Midland County to receive $3.75 million for flood control

Midland County will receive $3.75 million in 2023 federal monies for new and ongoing flood control projects, according to a press release from the Midland Business Alliance Advisory Committee on Infrastructure.

Ten community organizations teamed up early on following the 2020 Tittabawassee River dam collapses. Under the auspices of the MBA, they formed the Advisory Committee on Infrastructure. Requests were made and continue to be made for the support of local projects. Funds were allocated in the federal Consolidated Appropriations Act 2023 signed by President Joe Biden on Dec. 29.

Flooding in Midland County, May 2020. (PC: Ben Tierney)The appropriations bill included these projects and policy direction:

$1 million for the City of Midland – Sylvan pump station detention basin project.
  • $2 million for the MyMichigan Medical Center Midland – boiler plant and flood resiliency project
  • $750,000 for Midland County – floodplain reconnection and enhancement project
  • Report language that directs the coordination between five federal agencies to support environment-based flood mitigation measures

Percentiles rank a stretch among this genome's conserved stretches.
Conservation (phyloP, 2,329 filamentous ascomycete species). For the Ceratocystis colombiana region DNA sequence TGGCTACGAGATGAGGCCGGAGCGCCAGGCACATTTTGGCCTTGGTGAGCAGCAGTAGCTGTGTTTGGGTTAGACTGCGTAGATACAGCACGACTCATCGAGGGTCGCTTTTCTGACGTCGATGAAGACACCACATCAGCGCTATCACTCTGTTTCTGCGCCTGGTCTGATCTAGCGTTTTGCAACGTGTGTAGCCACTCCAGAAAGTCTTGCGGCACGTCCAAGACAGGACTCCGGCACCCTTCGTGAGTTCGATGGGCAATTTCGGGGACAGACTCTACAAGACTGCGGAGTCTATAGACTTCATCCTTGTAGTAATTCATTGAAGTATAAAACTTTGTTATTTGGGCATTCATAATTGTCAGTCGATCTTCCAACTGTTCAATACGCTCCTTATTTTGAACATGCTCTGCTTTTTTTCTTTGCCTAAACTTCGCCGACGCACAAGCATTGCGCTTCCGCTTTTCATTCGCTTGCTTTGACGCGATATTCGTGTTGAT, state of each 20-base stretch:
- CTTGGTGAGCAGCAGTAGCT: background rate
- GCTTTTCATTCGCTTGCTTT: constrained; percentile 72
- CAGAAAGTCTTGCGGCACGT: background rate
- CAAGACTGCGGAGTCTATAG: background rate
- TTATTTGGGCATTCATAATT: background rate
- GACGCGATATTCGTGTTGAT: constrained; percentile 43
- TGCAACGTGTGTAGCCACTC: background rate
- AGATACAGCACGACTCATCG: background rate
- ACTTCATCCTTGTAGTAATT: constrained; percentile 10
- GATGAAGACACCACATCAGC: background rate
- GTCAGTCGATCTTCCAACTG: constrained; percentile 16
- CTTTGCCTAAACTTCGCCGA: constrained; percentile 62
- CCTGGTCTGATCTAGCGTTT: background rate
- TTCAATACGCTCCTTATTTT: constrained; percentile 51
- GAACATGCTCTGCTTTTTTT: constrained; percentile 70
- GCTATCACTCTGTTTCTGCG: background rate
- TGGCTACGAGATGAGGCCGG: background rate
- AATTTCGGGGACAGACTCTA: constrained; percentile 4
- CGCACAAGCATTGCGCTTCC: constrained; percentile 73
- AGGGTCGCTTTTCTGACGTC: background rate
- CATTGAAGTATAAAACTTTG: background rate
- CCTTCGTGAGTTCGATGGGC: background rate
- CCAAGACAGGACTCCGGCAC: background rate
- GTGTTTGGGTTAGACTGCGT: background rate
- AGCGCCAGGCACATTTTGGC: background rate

Tony Stamas is the president and CEO of the Midland Business Alliance.“We thank our representatives in Washington, D.C. – especially Congressman John Moolenaar and senators Debbie Stabenow and Gary Peters – for including our requests for fiscal year 2023,” says Tony Stamas, MBA president and CEO. “Like the federal project funding we received for 2022, these 2023 funds will help with mid-Michigan’s restoration and resiliency building after recent flood events.”

Monies are in addition to the $12.65 million 2022 allocations that include:

$1.65 million in FY 2022 Federal Community Project Funding – $750,000 for the City of Midland storm/sanitary sewer improvements project, $500,000 for Midland Center for the Arts revitalization following flooding, and $400,000 for Midland County flood data collection tools/planning
  • $3 million estimated savings from FEMA cost-share adjustment for 2020-21 major disasters (adjusted from a 75% federal share to “no less than 90% of eligible costs”)
  • $3 million state appropriations for flood reduction planning (engineering services for shorter-term projects and second USACE study)
  • $5 million from Michigan Public Acts of 2022 toward the MyMichigan Medical Center Midland boiler plant/flood resiliency.